Sometimes a small thing has the potential to change a life - like when a German woman checks to find out if an American girl has somewhere to go for second Christmas.
"I don't know what that is," I told Helen as she translated for me many years ago.
"Gundi will pick you up at five," was the important message I left choir practice with that ordinary day, and my life has never been the same.
Hans and Gundi live next door to the first house I lived in when I moved to Germany. They've subsequently adopted me, and despite the fact they do not speak a word of English, they love me like their own child. I really am part of their family, and I get to see their daughter and her husband and kids each year when I come over for second Christmas and have the traditional meat fondue meal with them. I consider this event my annual marker of my German language progress; a few years ago I felt comfortable saying I have passable German when I had a decent conversation with Dietmar about American politics only needing a couple terms supplemented.
This year, the family had a lively conversation with me about the local German population's strong desire to have more connection with the expats who come through Kandern. I was trained on the stereotype that Germans are gruff and abrasive and cold, but my experience has been quite the opposite. The German friends I've made since moving here are some of the most patient, kind, and welcoming people I've ever known. Sure there are grumpy Germans, but there are also grumpy Americans (I only ever met one grumpy Kiwi in nine months, so I do think there's something to note there). I love the gift I have of celebrating this traditional German holiday with my German family and learning about their culture and gathering more vocabulary. We played a version of Scategories that the family let me supplement in English to fully participate in - yet another way they are inclusive and thoughtful.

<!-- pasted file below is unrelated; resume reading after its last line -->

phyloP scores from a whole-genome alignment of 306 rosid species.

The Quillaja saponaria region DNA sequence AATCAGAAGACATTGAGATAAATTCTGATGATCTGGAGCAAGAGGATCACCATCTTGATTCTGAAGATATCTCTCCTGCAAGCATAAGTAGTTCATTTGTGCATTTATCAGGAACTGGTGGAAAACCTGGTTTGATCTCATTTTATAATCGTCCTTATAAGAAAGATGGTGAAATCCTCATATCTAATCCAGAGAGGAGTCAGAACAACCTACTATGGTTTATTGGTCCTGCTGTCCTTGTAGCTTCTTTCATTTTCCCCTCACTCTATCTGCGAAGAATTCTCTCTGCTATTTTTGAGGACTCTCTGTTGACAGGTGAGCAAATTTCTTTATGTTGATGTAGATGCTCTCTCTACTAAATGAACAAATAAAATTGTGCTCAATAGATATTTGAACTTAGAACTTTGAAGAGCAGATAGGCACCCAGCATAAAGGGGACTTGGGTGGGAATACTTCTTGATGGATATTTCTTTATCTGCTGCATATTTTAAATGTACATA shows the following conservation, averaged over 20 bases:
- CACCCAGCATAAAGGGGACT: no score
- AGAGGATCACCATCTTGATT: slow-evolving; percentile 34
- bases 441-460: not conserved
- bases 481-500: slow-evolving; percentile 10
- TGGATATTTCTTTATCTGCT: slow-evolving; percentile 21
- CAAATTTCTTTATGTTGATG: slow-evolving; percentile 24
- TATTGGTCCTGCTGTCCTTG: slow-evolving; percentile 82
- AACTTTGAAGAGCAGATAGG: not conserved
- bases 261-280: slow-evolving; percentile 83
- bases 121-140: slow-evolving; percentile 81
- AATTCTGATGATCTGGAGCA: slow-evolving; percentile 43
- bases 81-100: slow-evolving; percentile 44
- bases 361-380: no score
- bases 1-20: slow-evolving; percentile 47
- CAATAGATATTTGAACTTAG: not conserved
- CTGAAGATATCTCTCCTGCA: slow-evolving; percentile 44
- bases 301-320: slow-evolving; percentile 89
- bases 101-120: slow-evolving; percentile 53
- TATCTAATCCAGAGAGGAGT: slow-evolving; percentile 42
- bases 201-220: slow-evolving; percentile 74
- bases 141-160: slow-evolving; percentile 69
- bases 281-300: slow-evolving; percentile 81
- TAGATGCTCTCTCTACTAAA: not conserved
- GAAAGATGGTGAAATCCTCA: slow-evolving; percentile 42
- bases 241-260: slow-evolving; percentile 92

All of them were talking about how they would love to find ways to engage with English speakers more often in their daily lives, but they struggle to see any inroads in the largely closed off BFA community. To be honest, the irony of a bunch of missionaries being known for isolating themselves from the locals was a bit painful to hear, but my German family lit up when I said, "Ich habe Hoffnung." I have hope.
Yvonne told me about how sad she used to be when the BFA students walked by her house and wouldn't even greet her years ago but how she is excited now to exchange a smile and a "Halo!" with students on their way to school. There's small steps of progress. Let's try something, we all agreed. Let's invite foreigners to second Christmas. Let's learn about new cultures and languages. I have the privilege of being the one invited into a family home in my current situation, but there's mutual blessing as this family asks me about my life in America, my work at BFA, and my passions and interests. My German family loves me as much as I love them.
If you're reading this in a culture that has foreigners (for the record, that's all of you), can I encourage you to think of a way to invite the foreigner into your home? Maybe you don't literally have them over for a meal like second Christmas, but make some effort to get to know someone who is different than you. If you're the visitor in a culture like I am, I encourage you to go meet your neighbors and offer something from your culture with a request to learn about theirs. I had my parents send Rocky Mountain Chocolate to share last night, but I've also previously made American chocolate chip cookies for my local choir friends. They were as excited to receive something new as I was to be included in their culture. There's a whole lot that I haven't figured out yet about living in Germany, but my friends here are incredibly understanding when I fall short and offer loads more grace when they see I'm making an effort.
As we enter into a new year, I'm looking for new ways to build bridges between myself and the natives of my host culture. Just because I didn't get it all right the first time doesn't mean that I can't learn. Ich lerne Deutsch. Langsam. I'm slow with languages just like I'm slow with learning some other things, but I haven't given up. Thank goodness my host culture hasn't given up on me.
While I hope that this reflection might encourage others to acts of kindness, I want to be clear it's written as a call out to me. I've received so much goodness and generosity from others, and I want to find ways to be responsible with what I have, to pay it forward. Tonight, I'm starting something new where I make dinner for friends who bring honest conversation about how to love Jesus better with their combined German, Swiss, Canadian, and Kenyan cultural experiences. They might get a free meal out of it, but knowing these people, we all end up closer to Jesus by the end of the night.